First Drive: Audi’s sleek Q3 Sportback packs style without compromise
What is it?
With the SUV market seeing ever-more niche segments spouted within, it’s no surprise that the coupe-esque crossover market is beginning to boom.
BMW was first to the game with its X6, while Mercedes joined in with a number of variants of its own cars. Audi has been noticeably absent from this seemingly lucrative market until fairly recently, though that changed with its A8 and now this — the Q3 Sportback.
This compact machine is effectively a Q3 that signed up for a gym membership and managed to keep a routine with its workout, looking leaner, sleeker and more aggressive than before.
Though mechanically near-enough identical to the regular Q3, the Sportback has seen a fairly comprehensive overhaul to its bodywork. It’s been cut down 6mm and 29mm in width and height respectively, while growing in length by 16mm.
Changes elsewhere are fairly minimal though, with the only major introduction being Amazon’s Alexa assistant integrated into the firm’s MMI infotainment system. This allows for control of both the vehicle’s media functions and Alexa-enabled devices elsewhere.
What’s under the bonnet?
Our Audi Q3 Sportback ’45 TFSI’ test car is powered by a 2.0-litre turbocharged four-cylinder engine, producing 227bhp and 350Nm of torque, with that sent to all four wheels via a seven-speed automatic gearbox. The result is a claimed 0-60mph time of 6.3 seconds, with a 144mph top speed possible. In terms of efficiency, Audi says it can return 31.4-31.7mpg on the combined cycle, with CO2 emissions weighing in at 174g/km.
The way the engine goes about its business is fairly unassuming. It doesn’t feel as punchy as the numbers would suggest, though it’s no real slouch either, remaining pretty quiet and refined at a cruise.
However, the package is let down by an exceptionally poor gearbox that’s too slow to respond to throttle input in comfort driving mode. It means manoeuvres require more time to judge than seems reasonable, while switching to dynamic mode sees it hold on to gears for unnecessarily long periods of time.
What’s it like to drive?
It’s far from the last word in driver engagement, though the chassis of the Audi Q3 Sportback is reasonably interesting to the driver thanks to a strong sense of control in the car, largely because of the adaptive damper system fitted to our test machine. Standard springs do result in a little more body roll, though it doesn’t hinder the car too much.
Judging how overall comfort on smooth roads around the Black Forest translates to rougher UK asphalt is difficult, though the early signs are of a car that’s well-refined in all driving scenarios. Well-judged steering and a respectable turning circle mean it’s easy to navigate towns with too.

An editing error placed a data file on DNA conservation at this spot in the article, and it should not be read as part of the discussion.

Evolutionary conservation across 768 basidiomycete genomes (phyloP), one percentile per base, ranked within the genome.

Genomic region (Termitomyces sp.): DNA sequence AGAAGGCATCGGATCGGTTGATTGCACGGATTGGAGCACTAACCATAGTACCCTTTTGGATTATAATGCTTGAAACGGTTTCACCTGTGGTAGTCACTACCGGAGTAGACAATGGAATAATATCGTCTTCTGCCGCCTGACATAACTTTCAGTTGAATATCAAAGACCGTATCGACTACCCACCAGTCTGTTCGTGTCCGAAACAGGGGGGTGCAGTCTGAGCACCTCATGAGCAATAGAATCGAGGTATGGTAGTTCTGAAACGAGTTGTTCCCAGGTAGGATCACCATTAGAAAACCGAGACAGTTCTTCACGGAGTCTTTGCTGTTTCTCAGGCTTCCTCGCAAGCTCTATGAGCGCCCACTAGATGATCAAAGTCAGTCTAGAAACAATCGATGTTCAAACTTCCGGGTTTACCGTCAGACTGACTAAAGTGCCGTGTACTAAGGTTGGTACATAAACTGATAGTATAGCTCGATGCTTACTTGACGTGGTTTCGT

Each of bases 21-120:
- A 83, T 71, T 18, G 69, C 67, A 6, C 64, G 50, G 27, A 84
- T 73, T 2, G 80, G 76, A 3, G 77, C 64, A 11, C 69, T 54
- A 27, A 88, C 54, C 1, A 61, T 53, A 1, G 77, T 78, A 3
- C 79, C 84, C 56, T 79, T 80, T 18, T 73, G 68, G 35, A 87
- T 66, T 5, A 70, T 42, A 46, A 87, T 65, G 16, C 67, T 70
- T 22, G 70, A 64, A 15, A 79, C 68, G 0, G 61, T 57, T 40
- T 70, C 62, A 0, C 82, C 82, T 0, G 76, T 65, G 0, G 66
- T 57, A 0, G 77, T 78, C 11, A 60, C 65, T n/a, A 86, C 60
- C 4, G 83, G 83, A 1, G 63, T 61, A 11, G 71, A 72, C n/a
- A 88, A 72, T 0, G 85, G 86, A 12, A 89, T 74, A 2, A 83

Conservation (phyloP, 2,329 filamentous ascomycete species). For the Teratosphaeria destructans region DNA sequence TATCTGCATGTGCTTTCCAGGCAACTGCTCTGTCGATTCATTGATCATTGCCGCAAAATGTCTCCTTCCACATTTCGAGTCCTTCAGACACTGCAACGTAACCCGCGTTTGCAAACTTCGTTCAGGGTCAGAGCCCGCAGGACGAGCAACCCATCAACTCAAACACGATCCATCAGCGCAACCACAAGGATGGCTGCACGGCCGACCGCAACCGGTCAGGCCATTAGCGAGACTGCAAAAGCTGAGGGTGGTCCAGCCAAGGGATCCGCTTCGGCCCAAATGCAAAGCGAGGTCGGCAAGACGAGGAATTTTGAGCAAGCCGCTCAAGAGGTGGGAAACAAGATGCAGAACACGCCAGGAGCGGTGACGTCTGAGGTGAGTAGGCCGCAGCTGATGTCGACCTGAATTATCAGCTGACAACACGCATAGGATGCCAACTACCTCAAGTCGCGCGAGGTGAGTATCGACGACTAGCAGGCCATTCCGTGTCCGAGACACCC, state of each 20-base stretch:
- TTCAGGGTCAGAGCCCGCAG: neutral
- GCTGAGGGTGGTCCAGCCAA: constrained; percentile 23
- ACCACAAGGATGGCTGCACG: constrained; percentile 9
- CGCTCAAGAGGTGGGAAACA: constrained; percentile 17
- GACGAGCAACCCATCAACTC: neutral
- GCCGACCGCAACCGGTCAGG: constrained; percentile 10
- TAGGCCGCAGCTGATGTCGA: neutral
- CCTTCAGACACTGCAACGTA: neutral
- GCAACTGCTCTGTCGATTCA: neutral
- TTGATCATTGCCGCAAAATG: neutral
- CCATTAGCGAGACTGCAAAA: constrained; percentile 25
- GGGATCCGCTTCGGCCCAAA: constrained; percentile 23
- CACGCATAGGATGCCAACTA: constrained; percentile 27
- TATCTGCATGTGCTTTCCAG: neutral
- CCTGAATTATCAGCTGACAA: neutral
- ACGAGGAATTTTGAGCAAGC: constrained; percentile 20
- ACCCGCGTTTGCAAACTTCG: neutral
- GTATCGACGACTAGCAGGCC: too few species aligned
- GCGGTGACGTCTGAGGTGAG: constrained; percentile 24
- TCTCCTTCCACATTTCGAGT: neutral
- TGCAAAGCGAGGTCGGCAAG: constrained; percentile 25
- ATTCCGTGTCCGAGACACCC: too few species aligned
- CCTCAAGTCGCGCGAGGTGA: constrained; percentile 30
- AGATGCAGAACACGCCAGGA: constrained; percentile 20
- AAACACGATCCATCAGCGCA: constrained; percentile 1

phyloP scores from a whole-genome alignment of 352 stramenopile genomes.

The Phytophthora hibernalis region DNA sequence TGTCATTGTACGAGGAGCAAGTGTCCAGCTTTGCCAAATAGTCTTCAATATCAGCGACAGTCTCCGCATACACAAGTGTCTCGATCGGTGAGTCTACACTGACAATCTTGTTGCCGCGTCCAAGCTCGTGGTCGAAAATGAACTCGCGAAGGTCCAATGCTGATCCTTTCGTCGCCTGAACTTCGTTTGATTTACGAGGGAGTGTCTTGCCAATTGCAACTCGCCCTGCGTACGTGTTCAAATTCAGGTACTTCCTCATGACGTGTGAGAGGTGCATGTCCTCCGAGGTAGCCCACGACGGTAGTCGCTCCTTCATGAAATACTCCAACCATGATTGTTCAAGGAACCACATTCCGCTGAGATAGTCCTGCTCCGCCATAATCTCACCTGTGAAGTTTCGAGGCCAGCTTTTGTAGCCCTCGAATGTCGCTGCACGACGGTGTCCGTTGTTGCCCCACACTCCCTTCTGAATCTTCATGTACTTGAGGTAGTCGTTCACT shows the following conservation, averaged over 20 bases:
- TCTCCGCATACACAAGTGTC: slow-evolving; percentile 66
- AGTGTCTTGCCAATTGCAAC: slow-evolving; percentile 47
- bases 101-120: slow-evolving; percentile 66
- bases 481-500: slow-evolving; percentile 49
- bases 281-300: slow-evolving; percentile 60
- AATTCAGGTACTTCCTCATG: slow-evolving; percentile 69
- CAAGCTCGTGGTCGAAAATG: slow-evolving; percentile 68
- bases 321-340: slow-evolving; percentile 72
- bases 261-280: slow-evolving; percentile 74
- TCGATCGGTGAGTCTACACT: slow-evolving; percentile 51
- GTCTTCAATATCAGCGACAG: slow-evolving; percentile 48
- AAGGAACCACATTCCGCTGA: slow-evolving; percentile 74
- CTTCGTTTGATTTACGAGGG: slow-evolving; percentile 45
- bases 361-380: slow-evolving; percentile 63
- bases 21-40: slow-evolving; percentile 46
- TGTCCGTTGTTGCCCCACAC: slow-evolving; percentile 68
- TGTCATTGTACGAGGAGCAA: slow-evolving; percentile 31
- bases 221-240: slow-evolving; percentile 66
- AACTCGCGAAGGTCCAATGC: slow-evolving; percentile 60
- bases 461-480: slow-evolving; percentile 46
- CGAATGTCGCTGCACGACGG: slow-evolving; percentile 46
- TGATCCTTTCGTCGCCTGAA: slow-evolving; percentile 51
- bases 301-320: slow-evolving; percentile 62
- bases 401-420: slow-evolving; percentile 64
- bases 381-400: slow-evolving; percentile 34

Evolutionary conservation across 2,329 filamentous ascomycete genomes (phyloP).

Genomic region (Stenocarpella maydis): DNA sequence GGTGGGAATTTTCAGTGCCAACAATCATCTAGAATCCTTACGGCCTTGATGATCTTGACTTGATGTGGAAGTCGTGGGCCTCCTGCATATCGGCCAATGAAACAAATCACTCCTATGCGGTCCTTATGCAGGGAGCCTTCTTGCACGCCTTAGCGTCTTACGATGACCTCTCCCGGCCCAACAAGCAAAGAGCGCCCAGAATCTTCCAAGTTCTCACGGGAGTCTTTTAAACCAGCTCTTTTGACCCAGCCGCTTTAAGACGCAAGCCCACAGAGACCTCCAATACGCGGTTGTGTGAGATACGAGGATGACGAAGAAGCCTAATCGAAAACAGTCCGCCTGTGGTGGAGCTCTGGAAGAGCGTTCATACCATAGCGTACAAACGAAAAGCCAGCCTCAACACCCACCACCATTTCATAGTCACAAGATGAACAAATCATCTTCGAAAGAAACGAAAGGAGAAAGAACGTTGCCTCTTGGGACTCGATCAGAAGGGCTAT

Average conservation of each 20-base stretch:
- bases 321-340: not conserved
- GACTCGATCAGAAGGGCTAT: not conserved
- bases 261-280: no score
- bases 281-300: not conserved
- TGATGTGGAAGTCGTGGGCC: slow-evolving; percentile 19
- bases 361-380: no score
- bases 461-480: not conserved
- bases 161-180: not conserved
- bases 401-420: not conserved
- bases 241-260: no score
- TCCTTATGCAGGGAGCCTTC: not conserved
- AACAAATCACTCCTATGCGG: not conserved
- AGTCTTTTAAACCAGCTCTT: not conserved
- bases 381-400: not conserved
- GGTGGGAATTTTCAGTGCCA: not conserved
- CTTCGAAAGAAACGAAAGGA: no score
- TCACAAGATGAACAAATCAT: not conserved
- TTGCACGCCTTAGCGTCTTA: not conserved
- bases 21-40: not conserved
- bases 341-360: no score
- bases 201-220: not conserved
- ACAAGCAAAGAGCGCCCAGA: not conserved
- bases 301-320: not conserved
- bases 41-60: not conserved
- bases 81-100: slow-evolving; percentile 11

How does it look?
Undoubtedly the largest selling point of the Q3 Sportback over its boxier stablemate is its styling, and we think the sharper and more aggressive look is one that’s bound to tempt buyers.
Its more imposing front end certainly has a presence on the road, while the sloping rear could easily fool a few people into thinking this car hides more performance than it really offers.
This said, our Edition 1 test car was finished in black paint, with badges in the same colour that we found didn’t complement the car — though we’d put that down to personal preference.
What’s it like inside?
There’s very little inside to differentiate the Q3 Sportback from its regular sibling — or any Audi made in recent years, really.
This isn’t a bad thing, though. An abundance of premium materials is present, with the fit-and-finish of the cabin at a very high standard. There’s very little to be found in the way of cheaper feel items.
Practicality hasn’t been compromised with the introduction of the sloping design, either. Headroom in the rear is still at a good level, while boot space comes in at 530 litres — identical to the regular car.
What’s the spec like?
Full pricing hasn’t been finalised for the Q3 Sportback just yet, so we can’t make a final judgement on value for money, though Audi UK expects things to kick off around £32,240.
Standard exterior additions across the range includes 18-inch alloy wheels, electrically-folding door mirrors and LED head and rear lights, while inside the car Audi’s Virtual Cockpit system replaces traditional dials and gauges and is flanked by a 10.1-inch infotainment display. Assistance technology thrown into the package includes cruise control and Audi’s pre-sense safety package.
For our range-topping Edition 1 package, Audi throws in 20-inch matte black wheels, Matrix LED headlights, a black styling pack, Virtual Cockpit Plus (taking the display up to 12.3-inch), front sports seats, an extended ambient lighting package and Audi Beam — which projects the firm’s logo onto the floor when exiting the vehicle. Edition 1 is expected to be available from £38,235.
Bringing a sleeker look to the Audi Q3 has proven a good move with the Sportback, with no drawbacks on the practicality front yet all the benefits of a better-looking car.
It’s an overall decent package, with a good and easy driving experience with bags of tech — albeit a car that’s never going to set the pulse racing while behind the wheels.
It is, however, let down by a powertrain that’s uninspiring despite boasting fairly big numbers for a car of this size, and a gearbox that’s bordering on dreadful in terms of response in all but Dynamic mode.